While working as a waitress for a local wine bar and pizzeria, McClymonds felt like she had no rights in the work place.
“Our boss continually was cutting us checks for below minimum wage,” she said. “Not only did they pay us less then what is legally mandated, they also would cut our time cards early at night, so we were not being paid for the remaining hours we worked.”
As a Yavapai College student with limited options, McClymonds continued to endure the situation. “We were not allowed to request time off for anything, and forget ever calling in sick.” McClymonds says she was often coerced to attending work while sick and contagious and serve food to customers.
On other occasions she was told she could not miss work to attend school-sponsored events. “I had a field trip with my Geology class at Yavapai and I had to beg to be able to go. The week following my field trip [my manager] took me off the schedule as punishment for requesting time off.”
McClymonds was faced with a difficult decision. Staying with her job and enduring the harsh treatment ensured a paycheck, but if she were to terminate her employment she feared not being able to find another job.
“I was constantly threatened with my job, and told often that it would be all too easy for them to replace me. This shocked me because I worked very hard for them,” McClymonds said.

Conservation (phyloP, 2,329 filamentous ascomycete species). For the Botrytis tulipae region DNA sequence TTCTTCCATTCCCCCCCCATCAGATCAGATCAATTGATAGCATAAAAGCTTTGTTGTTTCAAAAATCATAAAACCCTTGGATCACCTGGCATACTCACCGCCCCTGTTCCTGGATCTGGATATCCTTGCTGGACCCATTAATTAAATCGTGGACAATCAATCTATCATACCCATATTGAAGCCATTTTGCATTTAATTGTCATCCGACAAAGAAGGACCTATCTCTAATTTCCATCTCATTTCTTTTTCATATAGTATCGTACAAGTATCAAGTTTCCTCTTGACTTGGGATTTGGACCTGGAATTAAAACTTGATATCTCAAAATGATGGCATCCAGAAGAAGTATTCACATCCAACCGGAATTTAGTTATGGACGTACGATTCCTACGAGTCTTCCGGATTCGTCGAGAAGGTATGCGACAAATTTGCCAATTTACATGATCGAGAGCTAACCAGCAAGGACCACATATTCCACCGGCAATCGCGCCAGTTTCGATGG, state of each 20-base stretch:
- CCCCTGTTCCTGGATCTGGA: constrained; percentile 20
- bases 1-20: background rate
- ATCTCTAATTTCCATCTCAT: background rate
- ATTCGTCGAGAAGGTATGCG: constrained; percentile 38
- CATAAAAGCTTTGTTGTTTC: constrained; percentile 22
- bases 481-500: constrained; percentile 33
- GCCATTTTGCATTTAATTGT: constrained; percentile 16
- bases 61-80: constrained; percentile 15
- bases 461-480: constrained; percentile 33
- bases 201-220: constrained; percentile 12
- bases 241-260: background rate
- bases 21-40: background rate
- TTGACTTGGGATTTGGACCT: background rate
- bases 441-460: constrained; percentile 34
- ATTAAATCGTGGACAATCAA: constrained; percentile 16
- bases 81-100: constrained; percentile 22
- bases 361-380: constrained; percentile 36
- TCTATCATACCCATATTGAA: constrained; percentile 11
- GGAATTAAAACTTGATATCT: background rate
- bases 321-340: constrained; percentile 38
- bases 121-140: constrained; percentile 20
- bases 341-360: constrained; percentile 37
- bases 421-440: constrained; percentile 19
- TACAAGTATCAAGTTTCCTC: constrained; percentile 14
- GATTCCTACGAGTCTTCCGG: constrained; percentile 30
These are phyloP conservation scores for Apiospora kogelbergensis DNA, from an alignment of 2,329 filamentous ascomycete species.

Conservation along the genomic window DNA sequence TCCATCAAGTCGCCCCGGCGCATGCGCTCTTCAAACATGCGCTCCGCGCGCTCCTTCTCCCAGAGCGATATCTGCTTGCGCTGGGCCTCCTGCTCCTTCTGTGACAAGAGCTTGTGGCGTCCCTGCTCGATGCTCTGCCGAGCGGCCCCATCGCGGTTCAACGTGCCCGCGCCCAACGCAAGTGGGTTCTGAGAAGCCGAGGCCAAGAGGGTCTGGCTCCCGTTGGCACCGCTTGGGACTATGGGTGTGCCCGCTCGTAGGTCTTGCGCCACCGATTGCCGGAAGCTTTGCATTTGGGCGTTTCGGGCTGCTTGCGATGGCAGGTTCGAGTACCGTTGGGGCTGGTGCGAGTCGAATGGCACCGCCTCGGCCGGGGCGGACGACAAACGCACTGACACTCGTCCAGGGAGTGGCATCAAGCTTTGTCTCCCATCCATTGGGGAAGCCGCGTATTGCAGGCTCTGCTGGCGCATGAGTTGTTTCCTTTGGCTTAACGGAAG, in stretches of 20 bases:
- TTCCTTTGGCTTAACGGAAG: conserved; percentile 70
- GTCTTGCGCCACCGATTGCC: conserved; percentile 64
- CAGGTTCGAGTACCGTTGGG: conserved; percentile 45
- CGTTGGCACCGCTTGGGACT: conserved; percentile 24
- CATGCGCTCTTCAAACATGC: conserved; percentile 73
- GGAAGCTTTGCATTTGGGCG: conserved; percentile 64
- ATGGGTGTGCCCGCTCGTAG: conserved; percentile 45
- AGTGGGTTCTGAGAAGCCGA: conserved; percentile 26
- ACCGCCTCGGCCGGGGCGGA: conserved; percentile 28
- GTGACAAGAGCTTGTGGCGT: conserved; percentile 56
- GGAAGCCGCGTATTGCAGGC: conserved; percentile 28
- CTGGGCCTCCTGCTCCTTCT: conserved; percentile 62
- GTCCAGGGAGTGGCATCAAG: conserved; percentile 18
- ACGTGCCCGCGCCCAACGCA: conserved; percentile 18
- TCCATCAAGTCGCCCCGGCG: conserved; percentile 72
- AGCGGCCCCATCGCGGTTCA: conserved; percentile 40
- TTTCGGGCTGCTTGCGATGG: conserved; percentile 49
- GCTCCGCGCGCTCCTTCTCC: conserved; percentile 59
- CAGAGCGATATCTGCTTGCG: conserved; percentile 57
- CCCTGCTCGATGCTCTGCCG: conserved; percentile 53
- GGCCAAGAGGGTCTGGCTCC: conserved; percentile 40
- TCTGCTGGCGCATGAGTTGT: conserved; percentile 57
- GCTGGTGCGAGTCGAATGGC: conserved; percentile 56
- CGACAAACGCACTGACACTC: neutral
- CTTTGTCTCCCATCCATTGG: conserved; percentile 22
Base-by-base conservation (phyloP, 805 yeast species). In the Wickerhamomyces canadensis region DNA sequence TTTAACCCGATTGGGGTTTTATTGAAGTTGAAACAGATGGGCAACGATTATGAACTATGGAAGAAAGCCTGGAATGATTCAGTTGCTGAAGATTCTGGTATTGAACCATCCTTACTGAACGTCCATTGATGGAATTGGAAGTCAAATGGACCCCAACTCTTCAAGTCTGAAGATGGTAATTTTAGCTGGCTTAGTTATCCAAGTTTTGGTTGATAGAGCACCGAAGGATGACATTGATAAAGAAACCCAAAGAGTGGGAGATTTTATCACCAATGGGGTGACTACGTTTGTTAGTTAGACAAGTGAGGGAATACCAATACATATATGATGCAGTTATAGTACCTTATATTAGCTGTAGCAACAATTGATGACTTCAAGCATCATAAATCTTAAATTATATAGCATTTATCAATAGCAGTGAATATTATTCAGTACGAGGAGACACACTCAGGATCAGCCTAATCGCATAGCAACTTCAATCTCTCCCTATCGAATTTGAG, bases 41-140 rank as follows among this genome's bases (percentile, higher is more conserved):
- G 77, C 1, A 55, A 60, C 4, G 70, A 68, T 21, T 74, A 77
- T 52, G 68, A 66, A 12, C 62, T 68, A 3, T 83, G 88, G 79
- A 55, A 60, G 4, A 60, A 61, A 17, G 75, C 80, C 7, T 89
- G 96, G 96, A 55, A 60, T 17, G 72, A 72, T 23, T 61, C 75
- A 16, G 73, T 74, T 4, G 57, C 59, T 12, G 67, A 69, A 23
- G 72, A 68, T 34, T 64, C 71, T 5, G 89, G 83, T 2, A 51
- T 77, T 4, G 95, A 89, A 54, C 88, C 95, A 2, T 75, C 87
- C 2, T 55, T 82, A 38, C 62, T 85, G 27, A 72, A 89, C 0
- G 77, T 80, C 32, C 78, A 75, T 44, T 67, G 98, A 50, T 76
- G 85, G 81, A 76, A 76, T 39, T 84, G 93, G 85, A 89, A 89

McClymonds finally found her way out with a fresh start at the Firehouse Restaurant. “I found a new job at [the Firehouse], and I actually like going to work!” She says that there is no comparison in the management style of her new and former employer. “My new situation is wonderful, I am being treated very well. I am so glad I finally got myself away from that awful place,” McClymonds says.
At her new job, she is allowed time off and offered generous breaks. “My favorite part of my new job is feeling like a part of a team, and not someone who is easily replaced. Also, my boss is very respectful of my school schedule, which makes life a lot easier for me.”
Luke Cilano, another Yavapai student, also feels fortunate not to have such scheduling issues. “I love my job, and they treat me really well. They’re great with my scheduling, [I have] no issues at all,” he said. Cilano works at a local television shop where he found a job after leaving the restaurant industry.